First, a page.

Vince Vaughn

Vince Vaughn made our 2005 Entertainers of the Year list

Early in Wedding Crashers, the second-highest-grossing R-rated comedy of all time ($209 million), Owen Wilson asks Vince Vaughn if the weddings they’re crashing have cash bars.

”Great question!” Vaughn says. ”Love where your head’s at!” If the line sounded familiar, it might’ve been because Vaughn threw a variation on it — ”I like where your head’s at!” — at Brad Pitt in Mr. & Mrs. Smith earlier this summer. Both times, the catchphrase zings. Vaughn makes you want to use it as your own (”I like where your head’s at, Mom!”), because from movie to movie, and with Crashers in particular, he’s perfected ”Vince Vaughn,” the charmingly coarse and always hilarious motormouth cutup he’s excelled at playing since 2003’s Old School.

The in-the-flesh Vince Vaughn insists his film work, which this year also included turns in Be Cool and Thumbsucker, is nothing but ”performance.” ”The biggest compliment with acting — and I seem to get this a lot — is when people think you’re being yourself,” he says. ”That’s the point of acting: to not be acting.” And the off-screen Vaughn does sound like a calmer, more do-good kind of guy than his on-screen counterparts. This year he went to Iraq again to visit the troops, and he staged a 30-day comedy tour (Vince Vaughn’s Wild West Comedy Show) because he wanted people who don’t live on the coasts to have the chance to enjoy some big, live entertainment. (And he donated proceeds from a few shows to Hurricane Katrina victims.) The real Vince Vaughn even gives a pass to the annoying paparazzi trying to snap him and his girl Friend, Jennifer Aniston. ”You realize people are just doing their jobs,” he says. ”And so you don’t really take it to heart.” What a softie.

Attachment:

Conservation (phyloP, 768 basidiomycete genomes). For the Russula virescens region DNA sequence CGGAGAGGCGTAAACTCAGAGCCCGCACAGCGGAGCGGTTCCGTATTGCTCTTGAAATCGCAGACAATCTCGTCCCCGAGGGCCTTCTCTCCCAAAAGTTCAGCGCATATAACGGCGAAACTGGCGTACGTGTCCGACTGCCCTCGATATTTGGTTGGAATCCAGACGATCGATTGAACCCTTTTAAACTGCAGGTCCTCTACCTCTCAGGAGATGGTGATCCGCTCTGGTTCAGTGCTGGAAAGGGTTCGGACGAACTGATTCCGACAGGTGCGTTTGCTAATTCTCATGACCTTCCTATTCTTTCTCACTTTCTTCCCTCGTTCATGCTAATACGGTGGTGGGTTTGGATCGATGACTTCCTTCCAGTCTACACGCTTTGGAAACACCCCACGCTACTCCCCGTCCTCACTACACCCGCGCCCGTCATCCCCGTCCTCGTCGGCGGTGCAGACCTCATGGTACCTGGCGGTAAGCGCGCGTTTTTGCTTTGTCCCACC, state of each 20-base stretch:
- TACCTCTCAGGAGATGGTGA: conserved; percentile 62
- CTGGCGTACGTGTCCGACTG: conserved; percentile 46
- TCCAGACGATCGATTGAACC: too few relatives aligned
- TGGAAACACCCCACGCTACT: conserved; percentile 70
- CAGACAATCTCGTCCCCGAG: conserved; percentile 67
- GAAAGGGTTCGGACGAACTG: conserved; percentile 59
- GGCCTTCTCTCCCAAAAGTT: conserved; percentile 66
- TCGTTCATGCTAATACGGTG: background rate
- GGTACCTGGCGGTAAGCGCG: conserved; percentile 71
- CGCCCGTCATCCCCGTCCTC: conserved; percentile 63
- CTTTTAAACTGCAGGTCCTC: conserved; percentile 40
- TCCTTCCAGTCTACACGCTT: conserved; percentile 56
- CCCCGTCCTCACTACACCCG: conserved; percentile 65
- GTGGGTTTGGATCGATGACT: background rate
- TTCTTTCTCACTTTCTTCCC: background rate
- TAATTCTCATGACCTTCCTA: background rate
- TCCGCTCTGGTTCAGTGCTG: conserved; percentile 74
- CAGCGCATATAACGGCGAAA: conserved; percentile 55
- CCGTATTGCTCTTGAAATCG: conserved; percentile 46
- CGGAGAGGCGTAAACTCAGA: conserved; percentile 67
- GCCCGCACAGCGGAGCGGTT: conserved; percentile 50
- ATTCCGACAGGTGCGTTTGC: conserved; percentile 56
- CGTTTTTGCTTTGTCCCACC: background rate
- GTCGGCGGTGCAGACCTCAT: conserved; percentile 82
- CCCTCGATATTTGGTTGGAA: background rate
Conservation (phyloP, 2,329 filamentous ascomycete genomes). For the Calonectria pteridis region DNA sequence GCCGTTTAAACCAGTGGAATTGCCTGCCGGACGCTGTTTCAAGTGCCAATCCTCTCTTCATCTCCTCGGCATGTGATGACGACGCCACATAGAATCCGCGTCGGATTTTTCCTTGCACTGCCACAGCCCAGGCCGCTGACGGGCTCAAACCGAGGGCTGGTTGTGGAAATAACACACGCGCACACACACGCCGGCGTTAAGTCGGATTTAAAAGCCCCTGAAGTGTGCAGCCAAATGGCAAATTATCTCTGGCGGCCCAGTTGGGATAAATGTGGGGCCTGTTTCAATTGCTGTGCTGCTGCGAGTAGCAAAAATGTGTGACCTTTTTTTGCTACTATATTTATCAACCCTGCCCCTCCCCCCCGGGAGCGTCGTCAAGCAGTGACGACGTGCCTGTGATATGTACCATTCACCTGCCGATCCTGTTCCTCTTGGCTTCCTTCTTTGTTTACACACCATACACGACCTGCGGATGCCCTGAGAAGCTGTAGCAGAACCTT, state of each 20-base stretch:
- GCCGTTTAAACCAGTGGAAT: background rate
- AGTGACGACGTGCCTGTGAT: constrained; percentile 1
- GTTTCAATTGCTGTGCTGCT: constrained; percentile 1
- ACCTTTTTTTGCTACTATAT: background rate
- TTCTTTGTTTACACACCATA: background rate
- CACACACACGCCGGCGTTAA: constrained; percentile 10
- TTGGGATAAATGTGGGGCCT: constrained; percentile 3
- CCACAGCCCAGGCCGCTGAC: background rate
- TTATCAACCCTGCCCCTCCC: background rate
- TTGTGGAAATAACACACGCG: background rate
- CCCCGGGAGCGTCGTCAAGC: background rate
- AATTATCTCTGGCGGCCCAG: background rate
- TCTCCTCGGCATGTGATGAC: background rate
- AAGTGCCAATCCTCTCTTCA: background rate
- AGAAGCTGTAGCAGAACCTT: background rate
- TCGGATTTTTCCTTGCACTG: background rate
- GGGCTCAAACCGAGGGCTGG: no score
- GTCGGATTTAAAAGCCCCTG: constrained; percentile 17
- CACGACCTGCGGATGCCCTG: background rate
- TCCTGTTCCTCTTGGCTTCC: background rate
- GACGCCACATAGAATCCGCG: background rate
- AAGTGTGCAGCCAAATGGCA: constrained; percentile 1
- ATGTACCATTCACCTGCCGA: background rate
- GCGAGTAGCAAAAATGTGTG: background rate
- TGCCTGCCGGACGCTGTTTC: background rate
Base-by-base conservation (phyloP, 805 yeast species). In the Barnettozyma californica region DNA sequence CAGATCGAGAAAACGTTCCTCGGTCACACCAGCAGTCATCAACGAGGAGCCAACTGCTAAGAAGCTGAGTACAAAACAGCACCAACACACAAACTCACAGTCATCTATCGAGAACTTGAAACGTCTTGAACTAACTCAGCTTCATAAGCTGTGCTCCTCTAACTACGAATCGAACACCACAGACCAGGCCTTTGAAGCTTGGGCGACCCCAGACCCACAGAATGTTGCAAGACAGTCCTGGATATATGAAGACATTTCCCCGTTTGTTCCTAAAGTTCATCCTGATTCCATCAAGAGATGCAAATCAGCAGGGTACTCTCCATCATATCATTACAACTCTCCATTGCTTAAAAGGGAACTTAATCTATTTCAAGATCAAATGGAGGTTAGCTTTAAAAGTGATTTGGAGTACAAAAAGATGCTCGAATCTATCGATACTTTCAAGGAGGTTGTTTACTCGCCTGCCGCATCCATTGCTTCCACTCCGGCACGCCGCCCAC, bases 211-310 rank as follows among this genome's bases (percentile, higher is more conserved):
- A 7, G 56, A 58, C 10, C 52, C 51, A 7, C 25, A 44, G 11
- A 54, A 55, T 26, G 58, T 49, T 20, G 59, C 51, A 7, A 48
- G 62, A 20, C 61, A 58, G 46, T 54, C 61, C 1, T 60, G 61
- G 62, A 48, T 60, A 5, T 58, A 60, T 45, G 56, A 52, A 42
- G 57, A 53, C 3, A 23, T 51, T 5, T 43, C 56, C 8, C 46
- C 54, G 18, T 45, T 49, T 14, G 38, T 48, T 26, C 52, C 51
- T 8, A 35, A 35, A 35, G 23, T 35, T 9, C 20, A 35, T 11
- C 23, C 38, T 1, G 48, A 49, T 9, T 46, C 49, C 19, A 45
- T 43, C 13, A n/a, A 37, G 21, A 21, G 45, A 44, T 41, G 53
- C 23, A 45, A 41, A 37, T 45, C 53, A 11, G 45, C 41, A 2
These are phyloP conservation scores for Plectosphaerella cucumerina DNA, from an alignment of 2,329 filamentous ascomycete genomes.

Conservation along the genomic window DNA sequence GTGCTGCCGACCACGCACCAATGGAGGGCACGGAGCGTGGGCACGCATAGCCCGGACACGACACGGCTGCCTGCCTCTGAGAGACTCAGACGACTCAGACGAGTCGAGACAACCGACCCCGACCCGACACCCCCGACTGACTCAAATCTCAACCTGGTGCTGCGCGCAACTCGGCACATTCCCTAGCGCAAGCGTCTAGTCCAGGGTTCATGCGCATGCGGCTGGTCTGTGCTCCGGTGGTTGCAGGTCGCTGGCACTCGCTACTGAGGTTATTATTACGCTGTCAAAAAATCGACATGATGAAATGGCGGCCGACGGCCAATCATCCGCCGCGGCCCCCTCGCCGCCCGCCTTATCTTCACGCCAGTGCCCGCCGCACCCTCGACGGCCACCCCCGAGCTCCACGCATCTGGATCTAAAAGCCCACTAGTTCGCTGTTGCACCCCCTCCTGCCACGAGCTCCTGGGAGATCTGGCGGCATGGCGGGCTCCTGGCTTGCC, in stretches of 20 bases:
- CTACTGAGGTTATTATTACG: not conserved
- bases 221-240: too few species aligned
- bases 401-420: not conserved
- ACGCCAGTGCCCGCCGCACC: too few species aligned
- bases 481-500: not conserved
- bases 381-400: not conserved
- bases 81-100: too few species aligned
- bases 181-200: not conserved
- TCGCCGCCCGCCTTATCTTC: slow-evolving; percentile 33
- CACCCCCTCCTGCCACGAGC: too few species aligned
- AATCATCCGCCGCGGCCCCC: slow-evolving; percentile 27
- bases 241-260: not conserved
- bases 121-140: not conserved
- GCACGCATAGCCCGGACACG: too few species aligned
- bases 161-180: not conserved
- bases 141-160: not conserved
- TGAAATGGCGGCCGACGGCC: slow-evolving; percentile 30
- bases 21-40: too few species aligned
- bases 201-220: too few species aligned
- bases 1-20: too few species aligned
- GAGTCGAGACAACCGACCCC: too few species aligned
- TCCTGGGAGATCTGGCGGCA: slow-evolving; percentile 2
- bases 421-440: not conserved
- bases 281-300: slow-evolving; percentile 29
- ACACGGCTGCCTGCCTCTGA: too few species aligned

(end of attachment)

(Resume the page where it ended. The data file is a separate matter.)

Don’t look for any big changes to the Vaughn persona in the near future. Right now he’s finishing up producing duties on The Break-Up, his June romantic comedy costarring Aniston. After that, he’ll team up with I Heart Huckabees director David O. Russell on a funny movie about a radio call-in host. ”Being goofy,” he says, ”?it’s fun.” We like where his head’s at.